Olija is an adventure game that gives me strong Out of the World/Another World vibes, but manages to be so completely different. In Olija you play as Captain Faraday, stranded in the odd land of Terraphage, looking for a way to bring himself and the other castaways home. Terraphage is a mysterious, dark place, but Faraday has a magic harpoon that works as both a weapon and a means of traversal through this bleak world.
Based on old sailor’s legends and Asian fantasy, Olija’s world is strange, and different than any other I’ve explored. Exploration is a major part of Olija—but it’s not quite a metroidvania. Your magic harpoon is throwable, and if stuck into certain objects, allows you to travel instantaneously to them. This allows for interesting platforming sections that require precise timing. This harpoon returns to you once thrown, a feature I enjoy since I’m a total sucker for weapons that can be recalled after being tossed.
While travelling through the world of Terraphage, you’ll have a chance to meet the locals, comprised mostly of dark indigenous tribes and various cults—and fight them to the death. Combat in Olija is fast, and made extremely dynamic with the use of the harpoon as not just as a weapon, but as a means of quick movement. You can even use it strategically by tossing it into an enemy to quickly move to their location. You can also damage enemies when you recall the harpoon, giving you the ability to perform some fun combat tricks.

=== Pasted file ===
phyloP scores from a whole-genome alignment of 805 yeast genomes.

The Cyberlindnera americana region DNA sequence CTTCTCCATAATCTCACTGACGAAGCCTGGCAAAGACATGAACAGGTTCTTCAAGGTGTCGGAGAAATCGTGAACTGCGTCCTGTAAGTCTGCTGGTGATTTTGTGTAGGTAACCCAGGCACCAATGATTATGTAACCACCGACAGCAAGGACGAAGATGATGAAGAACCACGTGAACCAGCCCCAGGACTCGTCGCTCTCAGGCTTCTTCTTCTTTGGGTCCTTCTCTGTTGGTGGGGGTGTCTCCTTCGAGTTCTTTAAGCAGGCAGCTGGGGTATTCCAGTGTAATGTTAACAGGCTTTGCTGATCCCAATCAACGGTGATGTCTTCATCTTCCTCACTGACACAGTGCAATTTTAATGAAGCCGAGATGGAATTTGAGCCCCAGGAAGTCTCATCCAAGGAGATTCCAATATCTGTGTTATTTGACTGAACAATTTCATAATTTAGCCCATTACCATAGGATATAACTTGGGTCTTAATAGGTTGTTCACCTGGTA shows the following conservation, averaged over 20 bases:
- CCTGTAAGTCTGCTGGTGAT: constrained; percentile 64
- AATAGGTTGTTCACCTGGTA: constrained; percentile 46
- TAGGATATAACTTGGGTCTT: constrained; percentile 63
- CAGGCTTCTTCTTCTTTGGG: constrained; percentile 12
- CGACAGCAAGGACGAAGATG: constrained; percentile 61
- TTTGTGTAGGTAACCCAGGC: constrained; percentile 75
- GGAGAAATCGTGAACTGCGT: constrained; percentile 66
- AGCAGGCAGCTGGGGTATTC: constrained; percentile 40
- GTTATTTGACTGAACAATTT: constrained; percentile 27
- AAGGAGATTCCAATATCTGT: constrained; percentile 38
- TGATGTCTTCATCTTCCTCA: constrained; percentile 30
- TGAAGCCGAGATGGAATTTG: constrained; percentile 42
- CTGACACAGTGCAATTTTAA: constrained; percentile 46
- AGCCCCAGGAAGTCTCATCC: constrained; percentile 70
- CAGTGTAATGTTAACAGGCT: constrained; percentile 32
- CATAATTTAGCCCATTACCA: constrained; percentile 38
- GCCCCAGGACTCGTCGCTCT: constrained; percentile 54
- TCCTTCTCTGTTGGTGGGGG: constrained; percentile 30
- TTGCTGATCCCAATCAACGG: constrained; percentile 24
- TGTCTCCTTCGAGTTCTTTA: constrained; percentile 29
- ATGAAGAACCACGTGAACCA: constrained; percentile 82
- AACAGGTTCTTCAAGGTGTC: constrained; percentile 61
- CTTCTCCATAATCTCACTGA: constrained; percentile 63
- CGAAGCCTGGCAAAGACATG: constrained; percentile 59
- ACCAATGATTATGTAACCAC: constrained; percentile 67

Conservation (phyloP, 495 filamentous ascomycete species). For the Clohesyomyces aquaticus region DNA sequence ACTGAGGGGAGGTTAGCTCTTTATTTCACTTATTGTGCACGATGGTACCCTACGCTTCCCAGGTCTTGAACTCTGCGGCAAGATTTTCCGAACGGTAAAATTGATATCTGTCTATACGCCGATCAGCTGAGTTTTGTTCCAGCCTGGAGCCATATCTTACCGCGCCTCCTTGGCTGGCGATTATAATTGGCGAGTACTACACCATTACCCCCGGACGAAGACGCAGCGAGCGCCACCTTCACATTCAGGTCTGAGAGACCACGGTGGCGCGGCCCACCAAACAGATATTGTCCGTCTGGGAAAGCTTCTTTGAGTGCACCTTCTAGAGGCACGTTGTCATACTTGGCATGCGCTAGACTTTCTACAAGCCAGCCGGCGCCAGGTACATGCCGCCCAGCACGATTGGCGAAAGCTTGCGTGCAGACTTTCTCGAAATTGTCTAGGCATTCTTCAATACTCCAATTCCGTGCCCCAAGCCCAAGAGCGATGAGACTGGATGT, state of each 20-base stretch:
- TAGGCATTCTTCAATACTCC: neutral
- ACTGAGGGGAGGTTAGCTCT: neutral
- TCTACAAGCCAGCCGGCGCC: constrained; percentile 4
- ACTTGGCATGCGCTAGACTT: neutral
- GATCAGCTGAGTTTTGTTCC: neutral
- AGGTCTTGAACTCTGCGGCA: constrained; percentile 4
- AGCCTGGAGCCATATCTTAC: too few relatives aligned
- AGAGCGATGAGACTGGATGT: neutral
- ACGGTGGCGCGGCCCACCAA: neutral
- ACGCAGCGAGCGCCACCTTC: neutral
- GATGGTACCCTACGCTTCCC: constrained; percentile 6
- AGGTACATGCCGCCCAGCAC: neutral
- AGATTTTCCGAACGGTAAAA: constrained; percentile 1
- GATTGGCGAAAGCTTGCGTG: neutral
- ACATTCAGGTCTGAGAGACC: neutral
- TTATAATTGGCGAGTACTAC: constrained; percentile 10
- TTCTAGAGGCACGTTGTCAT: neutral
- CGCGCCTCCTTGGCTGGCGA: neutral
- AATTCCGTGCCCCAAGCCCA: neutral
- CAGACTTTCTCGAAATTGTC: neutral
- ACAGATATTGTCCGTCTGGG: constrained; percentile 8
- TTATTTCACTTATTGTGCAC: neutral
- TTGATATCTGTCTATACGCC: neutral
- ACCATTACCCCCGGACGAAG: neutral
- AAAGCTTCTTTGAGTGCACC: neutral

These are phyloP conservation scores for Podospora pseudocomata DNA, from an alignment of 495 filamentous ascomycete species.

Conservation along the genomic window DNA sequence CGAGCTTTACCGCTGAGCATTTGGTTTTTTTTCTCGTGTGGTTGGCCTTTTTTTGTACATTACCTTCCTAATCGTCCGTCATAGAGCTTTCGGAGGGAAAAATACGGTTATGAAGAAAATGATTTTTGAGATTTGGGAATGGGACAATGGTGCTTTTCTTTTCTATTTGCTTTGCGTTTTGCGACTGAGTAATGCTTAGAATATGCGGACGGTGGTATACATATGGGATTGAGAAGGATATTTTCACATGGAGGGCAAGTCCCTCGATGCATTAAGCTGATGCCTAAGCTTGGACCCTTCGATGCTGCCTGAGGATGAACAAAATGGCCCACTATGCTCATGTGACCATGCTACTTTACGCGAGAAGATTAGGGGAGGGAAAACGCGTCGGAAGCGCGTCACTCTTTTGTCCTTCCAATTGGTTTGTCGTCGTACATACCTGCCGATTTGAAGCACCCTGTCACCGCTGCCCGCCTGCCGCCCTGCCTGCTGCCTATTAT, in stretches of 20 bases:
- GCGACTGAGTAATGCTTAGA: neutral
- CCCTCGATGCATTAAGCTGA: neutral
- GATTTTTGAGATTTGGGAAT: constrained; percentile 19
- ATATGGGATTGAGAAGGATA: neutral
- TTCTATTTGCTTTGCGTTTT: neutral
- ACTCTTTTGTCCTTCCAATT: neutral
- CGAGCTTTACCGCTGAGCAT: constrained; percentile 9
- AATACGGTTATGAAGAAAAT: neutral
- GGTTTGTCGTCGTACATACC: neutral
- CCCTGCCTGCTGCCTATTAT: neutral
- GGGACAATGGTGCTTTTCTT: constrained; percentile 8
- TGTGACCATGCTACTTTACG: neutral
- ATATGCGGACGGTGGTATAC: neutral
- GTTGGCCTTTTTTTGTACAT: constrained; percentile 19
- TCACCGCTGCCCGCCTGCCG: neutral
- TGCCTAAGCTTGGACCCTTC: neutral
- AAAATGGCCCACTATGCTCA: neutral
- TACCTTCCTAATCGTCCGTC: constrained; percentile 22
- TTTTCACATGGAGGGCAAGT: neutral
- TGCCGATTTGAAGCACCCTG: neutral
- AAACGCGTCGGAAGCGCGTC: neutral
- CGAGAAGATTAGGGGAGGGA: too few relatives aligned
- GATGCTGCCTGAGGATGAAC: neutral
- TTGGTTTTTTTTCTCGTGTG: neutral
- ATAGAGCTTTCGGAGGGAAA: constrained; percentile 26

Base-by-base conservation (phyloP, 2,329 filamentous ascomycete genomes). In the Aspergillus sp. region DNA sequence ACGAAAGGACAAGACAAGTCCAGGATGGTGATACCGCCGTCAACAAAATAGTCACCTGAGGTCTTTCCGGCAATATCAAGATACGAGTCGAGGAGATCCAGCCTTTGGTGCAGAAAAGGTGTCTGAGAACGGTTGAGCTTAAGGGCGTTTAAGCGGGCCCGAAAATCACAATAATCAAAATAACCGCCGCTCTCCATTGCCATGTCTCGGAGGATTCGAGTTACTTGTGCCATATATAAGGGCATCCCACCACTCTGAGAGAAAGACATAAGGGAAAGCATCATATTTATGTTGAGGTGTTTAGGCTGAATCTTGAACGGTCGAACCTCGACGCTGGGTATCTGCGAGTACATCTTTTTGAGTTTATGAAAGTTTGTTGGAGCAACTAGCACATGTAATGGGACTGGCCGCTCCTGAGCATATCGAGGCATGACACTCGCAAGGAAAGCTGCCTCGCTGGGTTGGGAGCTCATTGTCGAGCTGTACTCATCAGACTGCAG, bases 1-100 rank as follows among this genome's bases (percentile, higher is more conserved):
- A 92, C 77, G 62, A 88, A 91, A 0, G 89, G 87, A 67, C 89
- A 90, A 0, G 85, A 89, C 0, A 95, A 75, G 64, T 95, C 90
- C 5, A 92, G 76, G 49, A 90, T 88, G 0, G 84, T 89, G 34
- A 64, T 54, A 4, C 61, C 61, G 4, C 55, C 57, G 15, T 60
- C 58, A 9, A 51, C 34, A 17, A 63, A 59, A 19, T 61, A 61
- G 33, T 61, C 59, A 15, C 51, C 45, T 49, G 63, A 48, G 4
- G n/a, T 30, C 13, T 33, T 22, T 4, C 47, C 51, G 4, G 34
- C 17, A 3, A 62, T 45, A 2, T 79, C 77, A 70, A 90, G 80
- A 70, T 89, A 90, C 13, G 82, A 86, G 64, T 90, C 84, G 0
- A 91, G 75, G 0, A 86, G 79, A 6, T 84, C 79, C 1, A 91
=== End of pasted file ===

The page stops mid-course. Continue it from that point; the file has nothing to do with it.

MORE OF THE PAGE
Exploration is important in Olija. Find secrets, gather materials to make magical hats, and set castaways free. Some of the characters you meet will help you back at your home base of Oaktide—a sort of shanty town built by castaways who found themselves trapped in Terraphage. While not exactly like a metroidvania, Olija isn’t exactly linear either. You can choose where to have the boatman take you, and as you explore and defeat enemies, more of the world opens up.
Olija contains minimalist pixel art graphics that manage to be striking, and immersive. While minimal, there is a surprising attention to detail. The environments are detailed and gorgeous, and range from tranquil to horrific. Its story is told in text narration and short cutscenes that are peppered throughout the gameplay, and help give perspective and increase immersion while also giving glimpses into the enigmatic world.
While not exactly your typical action game with platform elements, Olija promises an unconventional adventure. Olija will release on January 28th— but there’s a demo available now on its Steam Store page if you want to check out the gameplay for yourself.
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